SPECIAL SESSION 2018: Log jam breaks up as tax bills overcome th - WAFB 9 News Baton Rouge, Louisiana News, Weather, Sports

SPECIAL SESSION 2018: Log jam breaks up as tax bills overcome their first hurdle

Log jam breaks up as tax bills overcome their first hurdle (Source: WAFB) Log jam breaks up as tax bills overcome their first hurdle (Source: WAFB)
After a week-long stalemate over how to avoid deep cuts to higher education, healthcare and more, five tax bills overcame their first hurdle Sunday night. (Source: WAFB) After a week-long stalemate over how to avoid deep cuts to higher education, healthcare and more, five tax bills overcame their first hurdle Sunday night. (Source: WAFB)
BATON ROUGE, LA (WAFB) -

The logjam at the state capitol has broken up - at least for now. After a week-long stalemate over how to avoid deep cuts to higher education, healthcare and more, five tax bills overcame their first hurdle Sunday night.

The House Ways and Means Committee sent the bills to the House floor for consideration. They are designed to fill in part of a $1 billion shortfall projected to take effect starting in July when a penny of the state sales tax falls off the books.

Last year, lawmakers punted a decision on tax and budget reform, so they are now left scrambling to fix the fiscal cliff.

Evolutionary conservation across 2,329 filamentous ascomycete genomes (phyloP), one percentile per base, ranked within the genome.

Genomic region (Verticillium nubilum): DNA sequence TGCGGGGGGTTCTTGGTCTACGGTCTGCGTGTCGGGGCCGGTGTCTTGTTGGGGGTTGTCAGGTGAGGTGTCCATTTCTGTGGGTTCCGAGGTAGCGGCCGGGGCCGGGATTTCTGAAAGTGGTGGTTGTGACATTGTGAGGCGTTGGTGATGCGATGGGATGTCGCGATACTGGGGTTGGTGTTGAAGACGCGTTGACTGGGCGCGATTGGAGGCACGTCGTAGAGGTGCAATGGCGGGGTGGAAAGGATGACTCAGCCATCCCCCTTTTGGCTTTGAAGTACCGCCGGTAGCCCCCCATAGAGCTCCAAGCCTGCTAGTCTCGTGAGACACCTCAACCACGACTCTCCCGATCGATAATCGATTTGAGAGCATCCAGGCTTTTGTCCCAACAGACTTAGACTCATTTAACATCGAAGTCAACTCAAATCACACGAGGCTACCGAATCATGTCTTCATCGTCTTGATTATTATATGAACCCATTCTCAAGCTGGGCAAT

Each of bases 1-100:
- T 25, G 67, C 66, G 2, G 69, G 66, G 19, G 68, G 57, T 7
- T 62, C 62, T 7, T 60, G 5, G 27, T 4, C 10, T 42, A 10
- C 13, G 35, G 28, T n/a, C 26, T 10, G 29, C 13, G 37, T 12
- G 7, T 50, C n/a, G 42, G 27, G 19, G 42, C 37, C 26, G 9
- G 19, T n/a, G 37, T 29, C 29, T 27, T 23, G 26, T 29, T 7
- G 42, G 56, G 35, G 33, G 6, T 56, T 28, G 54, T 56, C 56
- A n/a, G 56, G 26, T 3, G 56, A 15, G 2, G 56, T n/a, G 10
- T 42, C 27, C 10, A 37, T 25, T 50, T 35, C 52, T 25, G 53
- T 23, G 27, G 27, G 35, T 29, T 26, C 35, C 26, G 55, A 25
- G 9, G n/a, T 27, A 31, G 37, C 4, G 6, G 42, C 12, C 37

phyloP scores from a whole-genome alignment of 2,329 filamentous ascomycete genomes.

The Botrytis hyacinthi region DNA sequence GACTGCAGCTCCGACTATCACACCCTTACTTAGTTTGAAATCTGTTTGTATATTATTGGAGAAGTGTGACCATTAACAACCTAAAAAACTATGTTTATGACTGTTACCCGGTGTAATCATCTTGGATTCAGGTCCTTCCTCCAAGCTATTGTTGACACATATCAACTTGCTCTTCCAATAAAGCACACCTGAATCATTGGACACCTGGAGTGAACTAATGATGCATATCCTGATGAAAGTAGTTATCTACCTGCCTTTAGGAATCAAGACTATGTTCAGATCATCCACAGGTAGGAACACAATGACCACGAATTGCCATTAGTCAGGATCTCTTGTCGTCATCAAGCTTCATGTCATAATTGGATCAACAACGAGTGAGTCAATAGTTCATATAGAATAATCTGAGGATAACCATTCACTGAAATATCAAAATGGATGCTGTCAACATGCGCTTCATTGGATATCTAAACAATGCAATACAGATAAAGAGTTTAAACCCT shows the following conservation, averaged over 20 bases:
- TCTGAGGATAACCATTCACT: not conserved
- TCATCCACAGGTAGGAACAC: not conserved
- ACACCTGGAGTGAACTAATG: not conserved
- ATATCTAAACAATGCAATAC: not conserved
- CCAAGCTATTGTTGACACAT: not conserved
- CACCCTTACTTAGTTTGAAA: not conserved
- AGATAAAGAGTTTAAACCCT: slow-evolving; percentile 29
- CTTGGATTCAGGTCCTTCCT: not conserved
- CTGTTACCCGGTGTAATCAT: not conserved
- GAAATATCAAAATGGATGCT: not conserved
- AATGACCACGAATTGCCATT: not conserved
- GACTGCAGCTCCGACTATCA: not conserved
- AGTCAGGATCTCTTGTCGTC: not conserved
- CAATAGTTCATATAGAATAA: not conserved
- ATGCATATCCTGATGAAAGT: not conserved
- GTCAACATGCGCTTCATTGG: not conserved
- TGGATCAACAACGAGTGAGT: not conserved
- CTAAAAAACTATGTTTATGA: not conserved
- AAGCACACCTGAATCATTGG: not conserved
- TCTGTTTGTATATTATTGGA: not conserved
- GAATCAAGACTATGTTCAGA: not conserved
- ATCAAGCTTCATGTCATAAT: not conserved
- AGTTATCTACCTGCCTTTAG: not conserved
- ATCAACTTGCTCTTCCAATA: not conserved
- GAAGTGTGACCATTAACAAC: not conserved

"Long-term structural reform is not possible at this time, so we're dealing with what is," said Rep. Walt Leger, D-Baton Rouge.

However, going forward those bills face an uncertain future. One raises the sales tax by a quarter penny. It was amended to expire in 2021, setting a new deadline for tax reform. Some lawmakers believe they are just kicking the can down the road again.

"We are telling the voters again something temporary, I have very little confidence we're really going to do some real tax reform," said Rep. Ted James, D-Baton Rouge.

The other key bill reduces an exemption some middle- and upper-income earners can claim on their income tax returns. Some lawmakers believe the legislature should instead be focusing its attention elsewhere, eliminating tax breaks for big business instead.

"I say everybody pay a little bit, and not ask our individual citizens and small business to bear the entire the load, which they bear the brunt of it right now," said Rep. Jay Morris, R-Monroe.

At the end of the day, lawmakers still have a long way to go. The bills as written raise a couple hundred million dollars - far short of the projected $1 billion cliff.

"We're still looking at drastic cuts for many of the programs," James said.

The tax bills are scheduled for a vote on the House floor Monday.

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